So You Want to Move to Lancaster County, Pennsylvania?
There’s a lot to like about living in Lancaster County. It’s no wonder – the Amish, the lovely countryside, the fresh produce and farmer’s markets. Many young families as well as retirees are making Lancaster County their home and are loving it. If you’re like many who leave the hustle and bustle of the Greater New York or DC areas, or the high taxes of neighboring New Jersey, then you will be in for a pleasant surprise to see how far your money goes here.
The first and most obvious difference we discovered when relocating to Lancaster County 12 years ago was the cost of housing. In comparison to the northeast, you will get substantially more house for your dollar. The same is true for folks from the Baltimore and greater DC areas. While land is a premium and hopes of purchasing several acres upon which to build a home are slim, new and established developments are plentiful at various price points throughout the county. Those preferring to live closer to the city where thriving arts and culture is a mere walk from the front door, Lancaster City boasts lovely gracious row homes in true Pennsylvania style. An independent league baseball team with a brand new park, the outstanding Fulton Theatre, the treasure that is Central Market indoor farmer’s market, boutiques, as well as many museums and art galleries are very handy and will not disappoint.
Where you choose to live within the county depends of course on your preference for school districts and convenient access to work. While the draw of town’s names like Bird-in-Hand, Paradise, and Intercourse hold a romantic appeal to those with idyllic illusions of Lancaster County, (thinking the movie Witness with Harrison Ford?) be aware that they also draw heavy crowds of tourists. Traffic congestion in these areas can be a nuisance, and I find that I tend to avoid them during the summer and fall months. Of course these same towns and villages are where Amish gawkers will certainly get their fix of Plain folk. The same holds true for any of the towns east of Lancaster City close along Lincoln Highway, Route 22 and 340. Neat places to explore, but if heavy traffic is not for you, you may want to head further out.
We settled in the western most part of the county along the Susquehanna River. It’s what I call the “quiet corner”. Rural living, lovely farmland, charming small towns and quaint shops make this side of the county a “best kept secret”. Traffic jams? Forget it. Getting stuck behind a tractor is more like it. You won’t find the wealthiest school districts here, however, so keep that it mind if a large school district with more resources is a requirement for you.
So what are some other benefits to living in and raising a family in Lancaster County? The food! Eating Pennsylvania Dutch is a treat unlike any other. Think about avoiding the tourist traps that lure buses of tourists and get out and about to discover the small family restaurants which are plentiful, many farmer’s markets, roadside stands, and family owned Mennonite stores which stock bulk items. Ah, the Mennonite stores! The benefits are very reasonably priced foods, like deli meat. At half the price per pound of larger grocery store deli meats, you just can’t beat it. Hinkle’s Pharmacy in Columbia – yes, I said pharmacy- is just one of the many neat little mom and pop places where you can mingle with the locals for a hearty breakfast or lunch at a fraction of what you would expect to pay elsewhere. Coffee, eggs, toast, and hash browns for less than $3.00? Yes please! And lest you think that all it’s all whoopee pies and shoo fly pie, don’t forget about the luscious fresh produce which is plentiful at markets like Green Dragon, Roots, Central Market, and the Columbia Market House. I didn't know that cantaloupe is supposed to be sweet and extremely juicy until I had one from a roadside stand and the juice literally dribbled down my chin.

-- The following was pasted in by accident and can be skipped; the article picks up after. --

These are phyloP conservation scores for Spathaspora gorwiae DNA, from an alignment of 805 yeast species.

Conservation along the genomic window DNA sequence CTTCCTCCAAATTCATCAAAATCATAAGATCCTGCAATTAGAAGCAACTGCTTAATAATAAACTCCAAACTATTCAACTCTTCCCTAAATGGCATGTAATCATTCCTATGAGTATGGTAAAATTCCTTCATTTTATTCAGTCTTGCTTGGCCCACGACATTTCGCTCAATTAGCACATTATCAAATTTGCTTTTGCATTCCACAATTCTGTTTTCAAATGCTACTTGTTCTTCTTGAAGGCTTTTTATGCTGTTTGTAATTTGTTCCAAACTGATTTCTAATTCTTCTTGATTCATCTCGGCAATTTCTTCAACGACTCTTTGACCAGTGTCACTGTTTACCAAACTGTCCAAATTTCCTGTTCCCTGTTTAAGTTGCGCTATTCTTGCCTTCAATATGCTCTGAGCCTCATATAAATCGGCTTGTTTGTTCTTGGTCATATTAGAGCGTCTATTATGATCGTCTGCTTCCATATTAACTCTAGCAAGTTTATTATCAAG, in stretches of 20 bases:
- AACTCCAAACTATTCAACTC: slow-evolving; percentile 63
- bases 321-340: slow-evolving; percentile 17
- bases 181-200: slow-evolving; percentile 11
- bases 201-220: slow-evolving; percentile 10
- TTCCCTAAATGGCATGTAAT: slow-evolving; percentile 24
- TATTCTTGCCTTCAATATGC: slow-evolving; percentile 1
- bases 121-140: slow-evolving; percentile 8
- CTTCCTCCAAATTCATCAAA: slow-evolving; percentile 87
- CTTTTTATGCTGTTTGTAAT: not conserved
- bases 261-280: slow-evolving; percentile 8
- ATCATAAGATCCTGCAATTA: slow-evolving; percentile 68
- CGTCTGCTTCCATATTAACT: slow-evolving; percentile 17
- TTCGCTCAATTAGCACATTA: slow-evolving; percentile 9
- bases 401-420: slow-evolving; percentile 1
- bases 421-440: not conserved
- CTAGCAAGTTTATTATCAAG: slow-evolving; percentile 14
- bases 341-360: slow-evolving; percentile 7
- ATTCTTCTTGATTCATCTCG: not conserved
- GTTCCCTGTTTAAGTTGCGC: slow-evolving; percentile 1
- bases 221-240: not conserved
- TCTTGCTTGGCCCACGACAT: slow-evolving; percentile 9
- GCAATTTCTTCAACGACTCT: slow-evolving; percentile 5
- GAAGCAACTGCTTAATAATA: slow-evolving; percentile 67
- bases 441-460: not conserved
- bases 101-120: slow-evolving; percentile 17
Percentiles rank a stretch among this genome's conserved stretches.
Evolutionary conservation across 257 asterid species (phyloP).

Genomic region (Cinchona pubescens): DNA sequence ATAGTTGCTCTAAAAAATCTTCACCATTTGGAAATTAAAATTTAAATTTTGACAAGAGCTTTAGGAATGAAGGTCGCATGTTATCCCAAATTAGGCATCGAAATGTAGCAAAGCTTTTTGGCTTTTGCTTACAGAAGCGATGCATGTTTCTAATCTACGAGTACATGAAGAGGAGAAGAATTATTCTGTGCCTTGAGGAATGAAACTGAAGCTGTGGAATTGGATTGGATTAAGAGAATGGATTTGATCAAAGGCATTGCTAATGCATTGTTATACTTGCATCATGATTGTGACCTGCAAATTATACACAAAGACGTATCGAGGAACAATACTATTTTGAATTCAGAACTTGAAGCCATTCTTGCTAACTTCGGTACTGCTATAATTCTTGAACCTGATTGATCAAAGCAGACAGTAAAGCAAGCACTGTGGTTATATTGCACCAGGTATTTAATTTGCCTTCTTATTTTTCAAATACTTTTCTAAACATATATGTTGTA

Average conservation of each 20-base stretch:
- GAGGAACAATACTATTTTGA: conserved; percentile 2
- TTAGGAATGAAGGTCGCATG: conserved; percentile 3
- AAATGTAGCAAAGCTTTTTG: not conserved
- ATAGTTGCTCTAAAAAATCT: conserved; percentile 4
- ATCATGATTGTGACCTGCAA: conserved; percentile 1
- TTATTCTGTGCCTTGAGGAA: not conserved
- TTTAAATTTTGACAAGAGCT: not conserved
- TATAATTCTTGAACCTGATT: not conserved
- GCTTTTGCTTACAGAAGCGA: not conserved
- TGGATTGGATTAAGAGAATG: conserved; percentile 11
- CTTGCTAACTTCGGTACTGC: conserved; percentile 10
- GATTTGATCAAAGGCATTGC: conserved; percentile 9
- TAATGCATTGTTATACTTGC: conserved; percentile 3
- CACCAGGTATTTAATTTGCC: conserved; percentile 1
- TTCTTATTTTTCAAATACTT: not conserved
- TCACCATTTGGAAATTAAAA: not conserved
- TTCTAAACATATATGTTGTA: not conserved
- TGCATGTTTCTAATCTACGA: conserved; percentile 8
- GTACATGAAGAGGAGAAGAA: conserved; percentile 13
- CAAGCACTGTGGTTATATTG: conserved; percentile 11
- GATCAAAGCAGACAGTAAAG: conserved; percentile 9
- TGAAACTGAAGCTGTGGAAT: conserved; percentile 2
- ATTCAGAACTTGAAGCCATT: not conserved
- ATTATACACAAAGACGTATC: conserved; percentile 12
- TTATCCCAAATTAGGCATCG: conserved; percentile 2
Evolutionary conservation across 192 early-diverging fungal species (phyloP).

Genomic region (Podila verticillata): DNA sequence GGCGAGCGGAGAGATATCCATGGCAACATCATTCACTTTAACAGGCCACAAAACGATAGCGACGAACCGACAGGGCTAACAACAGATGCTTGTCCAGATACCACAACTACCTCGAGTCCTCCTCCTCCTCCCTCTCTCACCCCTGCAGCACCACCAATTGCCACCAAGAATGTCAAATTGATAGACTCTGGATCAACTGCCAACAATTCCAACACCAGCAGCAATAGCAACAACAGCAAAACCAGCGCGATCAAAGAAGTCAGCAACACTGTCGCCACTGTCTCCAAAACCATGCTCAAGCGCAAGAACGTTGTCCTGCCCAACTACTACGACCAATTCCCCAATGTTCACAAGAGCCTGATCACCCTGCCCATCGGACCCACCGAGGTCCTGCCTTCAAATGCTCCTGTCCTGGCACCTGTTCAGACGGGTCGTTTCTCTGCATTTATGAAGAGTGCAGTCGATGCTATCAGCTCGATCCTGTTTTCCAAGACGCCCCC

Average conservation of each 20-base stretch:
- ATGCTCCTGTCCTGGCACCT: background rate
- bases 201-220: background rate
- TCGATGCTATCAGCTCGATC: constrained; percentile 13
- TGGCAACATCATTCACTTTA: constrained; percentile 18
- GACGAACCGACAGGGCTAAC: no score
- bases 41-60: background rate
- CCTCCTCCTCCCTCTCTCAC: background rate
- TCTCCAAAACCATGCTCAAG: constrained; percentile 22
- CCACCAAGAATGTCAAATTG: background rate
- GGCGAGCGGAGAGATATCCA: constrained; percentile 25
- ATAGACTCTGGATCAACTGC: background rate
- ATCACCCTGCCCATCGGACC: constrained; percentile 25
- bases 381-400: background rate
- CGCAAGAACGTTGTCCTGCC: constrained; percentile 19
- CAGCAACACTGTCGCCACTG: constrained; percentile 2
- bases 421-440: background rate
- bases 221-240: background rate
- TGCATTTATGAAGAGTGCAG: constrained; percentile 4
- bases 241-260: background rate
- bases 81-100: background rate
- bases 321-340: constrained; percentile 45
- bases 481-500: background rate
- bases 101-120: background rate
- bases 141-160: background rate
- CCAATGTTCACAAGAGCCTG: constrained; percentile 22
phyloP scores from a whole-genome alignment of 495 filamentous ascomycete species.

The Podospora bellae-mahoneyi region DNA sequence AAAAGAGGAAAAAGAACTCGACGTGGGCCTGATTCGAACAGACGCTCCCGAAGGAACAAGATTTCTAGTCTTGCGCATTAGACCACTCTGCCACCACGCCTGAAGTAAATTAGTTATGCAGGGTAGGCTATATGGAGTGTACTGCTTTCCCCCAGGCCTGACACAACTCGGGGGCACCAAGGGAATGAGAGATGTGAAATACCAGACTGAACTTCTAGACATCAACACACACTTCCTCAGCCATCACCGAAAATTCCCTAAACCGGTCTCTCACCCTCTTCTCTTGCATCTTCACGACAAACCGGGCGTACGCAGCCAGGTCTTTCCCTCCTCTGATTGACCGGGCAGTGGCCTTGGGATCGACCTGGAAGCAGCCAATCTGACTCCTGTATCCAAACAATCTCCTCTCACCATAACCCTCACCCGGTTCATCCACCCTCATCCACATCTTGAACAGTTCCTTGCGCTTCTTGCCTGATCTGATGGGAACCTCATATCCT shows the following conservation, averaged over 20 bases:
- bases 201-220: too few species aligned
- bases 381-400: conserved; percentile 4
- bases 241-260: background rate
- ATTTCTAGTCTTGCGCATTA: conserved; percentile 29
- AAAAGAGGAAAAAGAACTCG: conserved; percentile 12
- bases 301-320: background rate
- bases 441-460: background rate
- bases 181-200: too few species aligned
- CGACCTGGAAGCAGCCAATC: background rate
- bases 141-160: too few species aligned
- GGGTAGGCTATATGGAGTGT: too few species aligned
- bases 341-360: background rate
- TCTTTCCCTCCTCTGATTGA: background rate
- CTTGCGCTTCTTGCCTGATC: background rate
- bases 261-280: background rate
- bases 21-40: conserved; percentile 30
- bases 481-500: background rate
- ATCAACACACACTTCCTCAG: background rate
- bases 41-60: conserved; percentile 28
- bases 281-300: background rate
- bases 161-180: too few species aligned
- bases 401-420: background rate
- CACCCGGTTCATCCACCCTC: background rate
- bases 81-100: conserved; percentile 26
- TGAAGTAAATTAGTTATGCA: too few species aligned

Because Lancaster County is a tourist hot spot, you won’t have difficulty finding things to do. Check the Visitor’s Website here for a sampling of just some of the activities taking place. Museums, amusement parks, musical theaters wonderful shopping, a world class Renaissance Faire, wineries and lovely parks are close and convenient. If you are unfamiliar with the area, you will experience something of a culture shock at first. Speech, phrases, sayings and strange new foods are an unexpected surprise and may take a little getting used to at first.
The prospect of relocating to any new place can be daunting. I recommend setting up an appointment with a realtor prior to arriving. A realtor will take you around and show you neighborhoods and areas you may not initially find on your own. While they cannot recommend school districts to you, they can certainly provide resources to help you in your decision on where to settle and put down roots.